Willenborg Hardware Store started in business on the corner of Walnut and Constant Street in November 1908. It was a two story Concrete building. The second floor became the meeting place of the Masonic Lodge. This was removed some years ago and at present is a one story Grocery Store operated by W. R. Nation.
Jim Mathews, the butcher was a familiar figure in the old days. Children used to line up on butchering day to get "Free Liver".
James E. Ratcliff, local carpenter, invented the original Gould Car Coupler in his little shop here in this Village. He made a wooden model but never obtained the patent himself. Heresay is others copied the patent from his model. He made many of the local ironing boards.
Nannie Jones was Postmistress for many years in a small office just North of the Davis Home. Miss Nannie was quite a familiar figure among school children years back. Her father, Alfred Jones also served as Postmaster for the Village.
On May 18, 1883 a Cyclone struck one-half mile South of Dawson and turned East across the Country between Dawson and Buffalo uprooting trees and over turning buildings.
The Odd Fellows Hall, now Masonic Hall was once a gathering place for Box Socials, Dances, Home Talent Plays and the Silent Movie.
A Sunday afternoon pastime in the ole days was driving a fancy buggy and fine horse on the Shale road from Dawson to Buffalo. Most all other roads were just mud and dirt - no Oil! no blacktop!
The Official Lamp Lighter for the Town was R. S. Garrett. Wooden Lamp Posts stood on the corners at top of which was a kerosene lantern. Mr. Garrett made the rounds each evening with his ladder, lighting up the town and in the morning turning out the lights. The same type lantern is now used for Ornamental yard lights.
Wooden sidewalks covered the Town. Fences surrounded almost every residence. Electricity was furnished the Village in 1917. Thus we acquired the modern street lighting.
The worst sleet storm since 1883 came December 18 and 19, 1924 breaking down many trees, light wires, telephone wires and shutting off means of travel for days. Telephone wires were down for months, Candles were burned in the homes for quite a spell. This was the beginning of the Toll charge to Springfield and vicinity.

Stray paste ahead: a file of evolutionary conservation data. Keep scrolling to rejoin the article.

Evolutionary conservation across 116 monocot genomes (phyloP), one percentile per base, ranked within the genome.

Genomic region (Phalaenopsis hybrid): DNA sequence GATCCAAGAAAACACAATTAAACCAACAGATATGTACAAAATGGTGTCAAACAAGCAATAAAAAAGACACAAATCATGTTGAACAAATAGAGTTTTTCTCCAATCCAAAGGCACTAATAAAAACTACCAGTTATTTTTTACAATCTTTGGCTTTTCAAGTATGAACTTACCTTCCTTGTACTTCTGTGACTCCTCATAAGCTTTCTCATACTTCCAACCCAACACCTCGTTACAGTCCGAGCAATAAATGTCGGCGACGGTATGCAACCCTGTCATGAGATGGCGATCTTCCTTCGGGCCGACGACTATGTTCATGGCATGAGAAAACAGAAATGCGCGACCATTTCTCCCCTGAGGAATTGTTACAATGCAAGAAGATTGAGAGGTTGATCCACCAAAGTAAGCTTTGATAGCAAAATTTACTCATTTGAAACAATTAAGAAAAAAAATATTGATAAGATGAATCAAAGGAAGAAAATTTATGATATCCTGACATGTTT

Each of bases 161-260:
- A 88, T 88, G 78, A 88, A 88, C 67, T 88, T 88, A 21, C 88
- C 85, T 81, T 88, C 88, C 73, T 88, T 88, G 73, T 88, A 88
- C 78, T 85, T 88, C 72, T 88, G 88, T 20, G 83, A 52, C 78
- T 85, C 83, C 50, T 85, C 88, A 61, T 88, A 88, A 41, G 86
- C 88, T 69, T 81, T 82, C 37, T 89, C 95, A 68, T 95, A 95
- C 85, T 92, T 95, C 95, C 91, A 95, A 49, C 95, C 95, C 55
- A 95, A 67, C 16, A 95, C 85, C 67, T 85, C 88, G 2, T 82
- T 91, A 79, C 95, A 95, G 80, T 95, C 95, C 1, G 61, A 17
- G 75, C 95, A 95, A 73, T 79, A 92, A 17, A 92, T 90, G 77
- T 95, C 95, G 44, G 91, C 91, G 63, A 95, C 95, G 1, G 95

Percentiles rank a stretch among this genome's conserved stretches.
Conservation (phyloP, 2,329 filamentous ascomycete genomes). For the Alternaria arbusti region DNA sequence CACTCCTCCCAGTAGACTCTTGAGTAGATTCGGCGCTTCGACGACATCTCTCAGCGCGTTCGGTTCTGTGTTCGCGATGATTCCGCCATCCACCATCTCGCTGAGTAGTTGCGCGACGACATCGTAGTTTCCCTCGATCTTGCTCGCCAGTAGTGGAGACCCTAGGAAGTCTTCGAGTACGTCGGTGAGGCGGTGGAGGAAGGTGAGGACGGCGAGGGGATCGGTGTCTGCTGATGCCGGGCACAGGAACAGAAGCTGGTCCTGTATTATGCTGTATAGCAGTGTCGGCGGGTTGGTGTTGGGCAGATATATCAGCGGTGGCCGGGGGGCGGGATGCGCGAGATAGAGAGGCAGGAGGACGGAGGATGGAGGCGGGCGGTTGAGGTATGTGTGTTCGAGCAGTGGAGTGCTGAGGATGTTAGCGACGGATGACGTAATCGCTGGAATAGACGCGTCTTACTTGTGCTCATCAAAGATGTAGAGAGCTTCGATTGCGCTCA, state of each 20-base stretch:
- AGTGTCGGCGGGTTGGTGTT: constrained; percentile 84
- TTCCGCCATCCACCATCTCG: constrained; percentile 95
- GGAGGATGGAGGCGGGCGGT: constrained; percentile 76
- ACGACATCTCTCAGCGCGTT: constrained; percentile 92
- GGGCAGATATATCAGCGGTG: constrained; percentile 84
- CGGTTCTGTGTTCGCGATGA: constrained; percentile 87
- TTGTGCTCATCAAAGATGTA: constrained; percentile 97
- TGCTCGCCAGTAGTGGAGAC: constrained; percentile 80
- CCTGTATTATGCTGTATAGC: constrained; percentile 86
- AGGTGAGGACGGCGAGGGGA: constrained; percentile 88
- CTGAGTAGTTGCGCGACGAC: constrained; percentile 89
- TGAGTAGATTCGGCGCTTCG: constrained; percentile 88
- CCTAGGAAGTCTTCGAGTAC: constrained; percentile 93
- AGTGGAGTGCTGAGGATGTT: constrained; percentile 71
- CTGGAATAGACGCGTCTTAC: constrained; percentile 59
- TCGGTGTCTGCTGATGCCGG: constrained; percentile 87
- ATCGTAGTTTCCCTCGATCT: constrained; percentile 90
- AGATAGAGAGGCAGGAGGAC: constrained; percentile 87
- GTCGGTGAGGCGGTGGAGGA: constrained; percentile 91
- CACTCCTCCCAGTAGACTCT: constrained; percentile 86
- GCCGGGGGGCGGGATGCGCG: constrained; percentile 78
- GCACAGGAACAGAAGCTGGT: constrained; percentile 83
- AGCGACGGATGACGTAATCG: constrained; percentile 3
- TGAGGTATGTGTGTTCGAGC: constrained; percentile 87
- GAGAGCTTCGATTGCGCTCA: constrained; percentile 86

Do you recall the big freeze of May 1925 when all fruit, vegetable, floral and farm crops were killed?
Six young men from this Village became engaged in the Medical Profession namely: Dr. James L. Taylor, now deceased; Dr. Thomas Morgan, now deceased; Dr. David A. Morgan, now deceased; Dr. Louis Curry, Dr. Truman Rentschler and Dr. William H Cooper.
Dr. Chas H. Norred son of Wm. Norred born in 1842 near Rochester Illinois began his practice in Dawson.
Dr. W. E. G. Mayes, brother of Dr. Corwin Mayes of Springfield practiced medicine here for many years. He is now deceased. He was the first person to own an Automobile in Dawson.
Dawson contributed its share of manhood in the Civil War, World War I, World War II and Korean Conflict. 2 boys gave up their lives in World War II. Brownie Pope, son of Mrs. Clarence Pope was mortally wounded at Okinawa. Billy Heinrich, son of Mrs. Chester Kitchen, perished at Sea.
Abstracted from "Dawson Centennial", 25 Jul 1954.
In Spring of 1828 Jesse Pickrell, being the first to come to the county, stopped in what is now Mechanicsburg township and was married to Elizabeth Churchill. In 1829 Jesse Pickrell taught the first school on section 27, west of what is now Mechanicsburg. In 1830 he was postmaster of a post office established under the name of "Clear Creek, P. O."
After more families came into this surrounding community and with the county established, there was need for a village. William S. Pickrell, brother of Jesse Pickrell, entered the land on which Mechanicsburg now stands, laid out the original town, having a block in the center for a park, and later making two additions. He offered to give a lot to any mechanic who would build a building and pay for the title. Hence the name MECHANICSBURG. The sale of lots took place November 16, 1832. The town was described as the East half of the S.W. Quarter of Section 26 and part, of the East half of the North West Quarter of Section 26,Township 16, Range 3 West. Mechanicsburg was not incorporated until 1869. The post office was then changed from Clear Creek to Mechanicsburg with Thomas Fortune as the villages first postmaster. He later entered the merchantile business for many years and left about the close of the rebellion. Mrs. Elizabeth Butts, a daughter of Thomas Fortune, had a boarding house about the year 1859 in a building built by Dr. Leeds, built on the lot where Leonard Belts now lives.